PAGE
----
Should We Believe Patients With Pain? – Nov 2018 – by Cmdr John Burke
I recently came across an article about the symptoms that patients with fibromyalgia suffer and the likelihood of their committing suicide.
The rate of suicide is potentially very high, and the prospect of someone we know and love suffering from this disease and considering this drastic action seems plausible.
I have a very close family member and a good friend who both suffer from this disease. The associated pain has been described as excruciating, and they pray that the symptoms pass quickly, meaning in a few days, not hours.
Years ago, I suffered from cluster headaches, which have been described as “suicide headaches” because their intensity is incredible, and the pain I felt far outweighed any other that I have ever experienced.
Fortunately, these cluster headaches stopped when I was in my 50s, but some are besieged by these headaches multiple times a day for weeks on end.
I cannot say that if my cluster headaches had continued that I would not have been tempted to take drastic action.
This brings me to my mother-in-law, who passed away several years ago after experiencing 70-plus years of chronic pain. She had moved in with us, and I found out that her former physician, who had died several decades prior, told her never to take anything stronger than aspirin, or she would become addicted.
This borders on malpractice. It’s like telling AIDS patient that they shouldn’t take the life-saving retroviral medicines because they “aren’t good for you” (they aren’t).
Almost all medications have some negative effects, no matter how much they are needed (think about chemotherapy), so this cannot be the sole criteria for their use.
So, trusting her doctor, she never did take anything stronger or even ask a practitioner for pain medication. This lady had her legs fused together when she was in her 20s and later refused to allow physicians to amputate them, even though the pain had become almost unbearable.
Once I found this out, we sent her to a doctor who I thought would prescribe an opioid to give her a chance to live a somewhat normal life.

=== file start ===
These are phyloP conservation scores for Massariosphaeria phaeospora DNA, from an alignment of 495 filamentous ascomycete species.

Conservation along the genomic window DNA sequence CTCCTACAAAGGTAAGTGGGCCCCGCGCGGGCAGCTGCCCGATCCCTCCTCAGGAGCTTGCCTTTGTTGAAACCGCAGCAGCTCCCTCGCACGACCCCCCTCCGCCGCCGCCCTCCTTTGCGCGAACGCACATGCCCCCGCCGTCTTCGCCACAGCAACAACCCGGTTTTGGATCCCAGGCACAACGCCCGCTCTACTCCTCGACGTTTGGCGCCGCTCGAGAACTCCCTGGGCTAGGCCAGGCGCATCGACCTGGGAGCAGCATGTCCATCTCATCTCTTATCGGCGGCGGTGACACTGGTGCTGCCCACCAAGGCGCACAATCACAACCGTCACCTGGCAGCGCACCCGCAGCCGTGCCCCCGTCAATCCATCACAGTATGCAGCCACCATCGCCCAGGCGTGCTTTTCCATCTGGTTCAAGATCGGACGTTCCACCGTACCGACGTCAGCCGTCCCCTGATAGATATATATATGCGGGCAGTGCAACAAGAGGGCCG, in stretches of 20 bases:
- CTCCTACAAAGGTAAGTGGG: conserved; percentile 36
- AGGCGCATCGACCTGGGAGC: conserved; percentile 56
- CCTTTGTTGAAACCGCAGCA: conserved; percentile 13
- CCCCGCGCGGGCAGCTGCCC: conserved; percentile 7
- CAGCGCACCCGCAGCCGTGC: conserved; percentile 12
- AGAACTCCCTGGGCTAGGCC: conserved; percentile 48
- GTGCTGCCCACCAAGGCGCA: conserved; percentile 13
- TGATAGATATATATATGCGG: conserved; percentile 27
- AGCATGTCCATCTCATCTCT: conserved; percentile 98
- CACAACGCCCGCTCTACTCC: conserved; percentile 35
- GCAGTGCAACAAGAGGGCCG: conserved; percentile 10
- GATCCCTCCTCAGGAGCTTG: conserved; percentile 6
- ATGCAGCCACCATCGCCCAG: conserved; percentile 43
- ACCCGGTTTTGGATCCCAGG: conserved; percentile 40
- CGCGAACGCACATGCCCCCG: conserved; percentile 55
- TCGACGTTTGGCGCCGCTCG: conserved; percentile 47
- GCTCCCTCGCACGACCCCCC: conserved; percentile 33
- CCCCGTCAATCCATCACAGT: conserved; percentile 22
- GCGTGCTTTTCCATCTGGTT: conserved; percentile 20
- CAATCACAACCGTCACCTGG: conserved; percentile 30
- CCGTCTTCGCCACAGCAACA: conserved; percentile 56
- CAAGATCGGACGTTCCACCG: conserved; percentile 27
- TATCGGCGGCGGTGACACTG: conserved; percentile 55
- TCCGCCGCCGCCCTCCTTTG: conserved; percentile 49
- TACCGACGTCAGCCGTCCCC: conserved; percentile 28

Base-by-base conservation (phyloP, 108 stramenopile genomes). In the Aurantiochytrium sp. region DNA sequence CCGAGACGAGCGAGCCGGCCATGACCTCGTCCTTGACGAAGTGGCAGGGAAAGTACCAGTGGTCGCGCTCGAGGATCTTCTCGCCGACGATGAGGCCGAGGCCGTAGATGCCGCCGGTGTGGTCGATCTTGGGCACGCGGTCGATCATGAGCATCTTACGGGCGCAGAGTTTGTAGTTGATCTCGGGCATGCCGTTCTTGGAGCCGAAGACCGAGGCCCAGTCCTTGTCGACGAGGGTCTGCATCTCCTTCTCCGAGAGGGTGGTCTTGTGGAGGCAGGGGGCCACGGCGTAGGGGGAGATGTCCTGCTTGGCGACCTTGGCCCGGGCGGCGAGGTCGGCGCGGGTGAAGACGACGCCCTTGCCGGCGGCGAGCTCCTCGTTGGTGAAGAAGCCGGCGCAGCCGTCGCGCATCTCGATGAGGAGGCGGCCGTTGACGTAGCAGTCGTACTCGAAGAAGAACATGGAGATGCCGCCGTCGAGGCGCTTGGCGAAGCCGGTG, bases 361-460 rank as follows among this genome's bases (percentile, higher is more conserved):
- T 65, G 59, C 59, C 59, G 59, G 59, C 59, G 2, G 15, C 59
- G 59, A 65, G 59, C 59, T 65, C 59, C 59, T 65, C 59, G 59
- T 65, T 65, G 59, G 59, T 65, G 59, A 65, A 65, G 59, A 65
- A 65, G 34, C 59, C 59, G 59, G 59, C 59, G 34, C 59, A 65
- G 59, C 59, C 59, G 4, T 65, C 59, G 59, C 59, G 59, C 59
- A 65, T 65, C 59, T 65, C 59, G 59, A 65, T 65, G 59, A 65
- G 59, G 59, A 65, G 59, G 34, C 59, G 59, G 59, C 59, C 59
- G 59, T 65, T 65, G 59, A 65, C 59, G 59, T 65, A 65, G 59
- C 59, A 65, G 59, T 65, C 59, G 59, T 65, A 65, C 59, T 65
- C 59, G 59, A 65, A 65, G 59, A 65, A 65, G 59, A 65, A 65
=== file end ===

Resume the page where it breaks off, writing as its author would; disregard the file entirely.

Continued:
Unfortunately, that physician lied to my mother-in-law, saying she could not prescribe pain medication.
I hear about so many doctors are telling patients they “cannot” prescribe opioids, that it’s “illegal”, and I’m glad to hear it labeled as what it is: a lie.
It’s frightening for me to learn that doctors will lie like this because that means we cannot trust what they tell us. This makes them worse than useless when they misdiagnose and misdirect a patient.
Eventually, we found a doctor specializing in pain who prescribed fentanyl patches that gave my mother-in-law almost 5 years of far less pain than she had endured for decades.
prescription drugs came to be viewed as the reason for the heroin and synthetic fentanyl epidemics. These drugs and the companies that manufactured and distributed them became easy targets for politicians, some of whom piled on by suing these companies with the goal of gaining votes, while an uninformed public applauded their efforts and continued to reelect them.
This has also led to government agencies’ deciding that prescribers have overprescribed opioids.
How they make this decision is a mystery. They don’t have access to patient records, only the number of milligrams of opioid medication prescribed.
How can such a decision be made without knowing what the patient is suffering from and why the opioids were prescribed?
Overprescription by criminal practitioners has been going on for decades. I have overseen law enforcement units that have pursued, charged, and successfully prosecuted dozens of them.
This is nothing new, and it is the responsibility of law enforcement to deal with the outliers without negatively affecting the overwhelming number of legitimate prescribers who are trying to treat patients with pain.
Author: Cmdr. John Burke is a 40-year veteran of law enforcement, the past president of the National Association of Drug Diversion Investigators, and the president and cofounder of the International Health Facility Diversion Association. He can be reached by email at firstname.lastname@example.org or via rxdiversion.com.